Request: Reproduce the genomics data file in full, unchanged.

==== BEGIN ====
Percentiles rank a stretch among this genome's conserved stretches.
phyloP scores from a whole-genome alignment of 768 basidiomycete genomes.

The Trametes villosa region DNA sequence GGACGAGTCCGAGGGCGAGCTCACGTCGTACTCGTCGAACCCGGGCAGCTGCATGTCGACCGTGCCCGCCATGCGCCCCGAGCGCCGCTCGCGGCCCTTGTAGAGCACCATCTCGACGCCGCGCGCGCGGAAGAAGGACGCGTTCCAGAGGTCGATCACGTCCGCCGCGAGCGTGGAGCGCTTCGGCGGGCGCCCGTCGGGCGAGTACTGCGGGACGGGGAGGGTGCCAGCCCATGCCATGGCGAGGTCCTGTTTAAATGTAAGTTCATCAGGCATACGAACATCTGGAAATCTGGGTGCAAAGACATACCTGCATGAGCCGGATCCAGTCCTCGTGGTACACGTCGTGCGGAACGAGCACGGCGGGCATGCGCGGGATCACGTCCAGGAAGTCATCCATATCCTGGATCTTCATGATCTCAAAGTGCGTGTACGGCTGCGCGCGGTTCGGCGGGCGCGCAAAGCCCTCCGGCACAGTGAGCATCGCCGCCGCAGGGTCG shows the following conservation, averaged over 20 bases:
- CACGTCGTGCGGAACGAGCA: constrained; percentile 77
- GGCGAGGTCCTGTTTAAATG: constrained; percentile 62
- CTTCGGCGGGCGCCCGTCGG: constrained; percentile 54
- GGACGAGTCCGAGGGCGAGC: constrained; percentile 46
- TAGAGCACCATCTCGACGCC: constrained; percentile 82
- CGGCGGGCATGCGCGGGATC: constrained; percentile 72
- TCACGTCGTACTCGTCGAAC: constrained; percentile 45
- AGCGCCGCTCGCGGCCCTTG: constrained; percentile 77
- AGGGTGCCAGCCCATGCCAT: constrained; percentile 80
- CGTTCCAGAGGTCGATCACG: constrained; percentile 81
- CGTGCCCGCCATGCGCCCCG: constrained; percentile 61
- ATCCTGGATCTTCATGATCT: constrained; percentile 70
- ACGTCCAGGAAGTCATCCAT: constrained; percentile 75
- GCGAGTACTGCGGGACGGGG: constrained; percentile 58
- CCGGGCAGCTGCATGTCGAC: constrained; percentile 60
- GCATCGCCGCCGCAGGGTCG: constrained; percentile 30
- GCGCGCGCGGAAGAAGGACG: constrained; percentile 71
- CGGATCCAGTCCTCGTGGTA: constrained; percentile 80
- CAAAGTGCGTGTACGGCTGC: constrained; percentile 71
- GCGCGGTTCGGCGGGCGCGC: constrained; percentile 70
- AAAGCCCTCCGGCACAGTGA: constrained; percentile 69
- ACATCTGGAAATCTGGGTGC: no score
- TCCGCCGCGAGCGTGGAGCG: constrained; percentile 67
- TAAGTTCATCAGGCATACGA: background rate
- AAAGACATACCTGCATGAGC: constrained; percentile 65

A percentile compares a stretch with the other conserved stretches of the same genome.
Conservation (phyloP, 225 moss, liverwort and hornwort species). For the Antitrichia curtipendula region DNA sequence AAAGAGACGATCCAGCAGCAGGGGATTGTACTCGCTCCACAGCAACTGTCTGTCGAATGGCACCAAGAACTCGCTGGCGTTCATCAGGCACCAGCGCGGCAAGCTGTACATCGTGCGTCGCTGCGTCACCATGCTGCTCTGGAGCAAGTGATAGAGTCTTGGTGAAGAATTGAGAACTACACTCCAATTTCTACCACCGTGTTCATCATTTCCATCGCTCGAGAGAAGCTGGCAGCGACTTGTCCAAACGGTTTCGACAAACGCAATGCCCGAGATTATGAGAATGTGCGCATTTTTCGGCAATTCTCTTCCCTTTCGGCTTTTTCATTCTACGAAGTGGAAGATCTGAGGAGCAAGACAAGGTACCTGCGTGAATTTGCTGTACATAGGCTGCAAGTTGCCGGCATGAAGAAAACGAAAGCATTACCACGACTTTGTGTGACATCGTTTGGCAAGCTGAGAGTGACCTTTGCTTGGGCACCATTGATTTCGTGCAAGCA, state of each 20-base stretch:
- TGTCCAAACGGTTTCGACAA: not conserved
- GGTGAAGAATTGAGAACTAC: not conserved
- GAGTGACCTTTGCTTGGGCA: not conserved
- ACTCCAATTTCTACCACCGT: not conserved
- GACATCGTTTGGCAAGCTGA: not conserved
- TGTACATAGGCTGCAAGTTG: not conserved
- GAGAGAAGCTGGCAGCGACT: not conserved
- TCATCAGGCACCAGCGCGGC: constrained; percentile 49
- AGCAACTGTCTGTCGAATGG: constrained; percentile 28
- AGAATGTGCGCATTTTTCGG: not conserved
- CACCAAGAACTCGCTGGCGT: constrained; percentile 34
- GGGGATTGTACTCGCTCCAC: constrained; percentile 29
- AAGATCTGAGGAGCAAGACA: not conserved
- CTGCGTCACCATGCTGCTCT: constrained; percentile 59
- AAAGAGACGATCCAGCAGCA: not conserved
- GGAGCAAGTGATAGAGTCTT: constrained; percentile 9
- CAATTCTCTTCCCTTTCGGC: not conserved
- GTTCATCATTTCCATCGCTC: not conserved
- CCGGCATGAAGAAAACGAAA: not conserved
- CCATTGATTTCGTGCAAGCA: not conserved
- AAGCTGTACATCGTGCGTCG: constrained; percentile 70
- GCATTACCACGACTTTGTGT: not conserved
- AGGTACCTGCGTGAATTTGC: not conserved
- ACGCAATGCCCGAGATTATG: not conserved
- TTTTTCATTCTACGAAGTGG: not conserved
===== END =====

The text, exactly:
Percentiles rank a stretch among this genome's conserved stretches.
phyloP scores from a whole-genome alignment of 768 basidiomycete genomes.

The Trametes villosa region DNA sequence GGACGAGTCCGAGGGCGAGCTCACGTCGTACTCGTCGAACCCGGGCAGCTGCATGTCGACCGTGCCCGCCATGCGCCCCGAGCGCCGCTCGCGGCCCTTGTAGAGCACCATCTCGACGCCGCGCGCGCGGAAGAAGGACGCGTTCCAGAGGTCGATCACGTCCGCCGCGAGCGTGGAGCGCTTCGGCGGGCGCCCGTCGGGCGAGTACTGCGGGACGGGGAGGGTGCCAGCCCATGCCATGGCGAGGTCCTGTTTAAATGTAAGTTCATCAGGCATACGAACATCTGGAAATCTGGGTGCAAAGACATACCTGCATGAGCCGGATCCAGTCCTCGTGGTACACGTCGTGCGGAACGAGCACGGCGGGCATGCGCGGGATCACGTCCAGGAAGTCATCCATATCCTGGATCTTCATGATCTCAAAGTGCGTGTACGGCTGCGCGCGGTTCGGCGGGCGCGCAAAGCCCTCCGGCACAGTGAGCATCGCCGCCGCAGGGTCG shows the following conservation, averaged over 20 bases:
- CACGTCGTGCGGAACGAGCA: constrained; percentile 77
- GGCGAGGTCCTGTTTAAATG: constrained; percentile 62
- CTTCGGCGGGCGCCCGTCGG: constrained; percentile 54
- GGACGAGTCCGAGGGCGAGC: constrained; percentile 46
- TAGAGCACCATCTCGACGCC: constrained; percentile 82
- CGGCGGGCATGCGCGGGATC: constrained; percentile 72
- TCACGTCGTACTCGTCGAAC: constrained; percentile 45
- AGCGCCGCTCGCGGCCCTTG: constrained; percentile 77
- AGGGTGCCAGCCCATGCCAT: constrained; percentile 80
- CGTTCCAGAGGTCGATCACG: constrained; percentile 81
- CGTGCCCGCCATGCGCCCCG: constrained; percentile 61
- ATCCTGGATCTTCATGATCT: constrained; percentile 70
- ACGTCCAGGAAGTCATCCAT: constrained; percentile 75
- GCGAGTACTGCGGGACGGGG: constrained; percentile 58
- CCGGGCAGCTGCATGTCGAC: constrained; percentile 60
- GCATCGCCGCCGCAGGGTCG: constrained; percentile 30
- GCGCGCGCGGAAGAAGGACG: constrained; percentile 71
- CGGATCCAGTCCTCGTGGTA: constrained; percentile 80
- CAAAGTGCGTGTACGGCTGC: constrained; percentile 71
- GCGCGGTTCGGCGGGCGCGC: constrained; percentile 70
- AAAGCCCTCCGGCACAGTGA: constrained; percentile 69
- ACATCTGGAAATCTGGGTGC: no score
- TCCGCCGCGAGCGTGGAGCG: constrained; percentile 67
- TAAGTTCATCAGGCATACGA: background rate
- AAAGACATACCTGCATGAGC: constrained; percentile 65

A percentile compares a stretch with the other conserved stretches of the same genome.
Conservation (phyloP, 225 moss, liverwort and hornwort species). For the Antitrichia curtipendula region DNA sequence AAAGAGACGATCCAGCAGCAGGGGATTGTACTCGCTCCACAGCAACTGTCTGTCGAATGGCACCAAGAACTCGCTGGCGTTCATCAGGCACCAGCGCGGCAAGCTGTACATCGTGCGTCGCTGCGTCACCATGCTGCTCTGGAGCAAGTGATAGAGTCTTGGTGAAGAATTGAGAACTACACTCCAATTTCTACCACCGTGTTCATCATTTCCATCGCTCGAGAGAAGCTGGCAGCGACTTGTCCAAACGGTTTCGACAAACGCAATGCCCGAGATTATGAGAATGTGCGCATTTTTCGGCAATTCTCTTCCCTTTCGGCTTTTTCATTCTACGAAGTGGAAGATCTGAGGAGCAAGACAAGGTACCTGCGTGAATTTGCTGTACATAGGCTGCAAGTTGCCGGCATGAAGAAAACGAAAGCATTACCACGACTTTGTGTGACATCGTTTGGCAAGCTGAGAGTGACCTTTGCTTGGGCACCATTGATTTCGTGCAAGCA, state of each 20-base stretch:
- TGTCCAAACGGTTTCGACAA: not conserved
- GGTGAAGAATTGAGAACTAC: not conserved
- GAGTGACCTTTGCTTGGGCA: not conserved
- ACTCCAATTTCTACCACCGT: not conserved
- GACATCGTTTGGCAAGCTGA: not conserved
- TGTACATAGGCTGCAAGTTG: not conserved
- GAGAGAAGCTGGCAGCGACT: not conserved
- TCATCAGGCACCAGCGCGGC: constrained; percentile 49
- AGCAACTGTCTGTCGAATGG: constrained; percentile 28
- AGAATGTGCGCATTTTTCGG: not conserved
- CACCAAGAACTCGCTGGCGT: constrained; percentile 34
- GGGGATTGTACTCGCTCCAC: constrained; percentile 29
- AAGATCTGAGGAGCAAGACA: not conserved
- CTGCGTCACCATGCTGCTCT: constrained; percentile 59
- AAAGAGACGATCCAGCAGCA: not conserved
- GGAGCAAGTGATAGAGTCTT: constrained; percentile 9
- CAATTCTCTTCCCTTTCGGC: not conserved
- GTTCATCATTTCCATCGCTC: not conserved
- CCGGCATGAAGAAAACGAAA: not conserved
- CCATTGATTTCGTGCAAGCA: not conserved
- AAGCTGTACATCGTGCGTCG: constrained; percentile 70
- GCATTACCACGACTTTGTGT: not conserved
- AGGTACCTGCGTGAATTTGC: not conserved
- ACGCAATGCCCGAGATTATG: not conserved
- TTTTTCATTCTACGAAGTGG: not conserved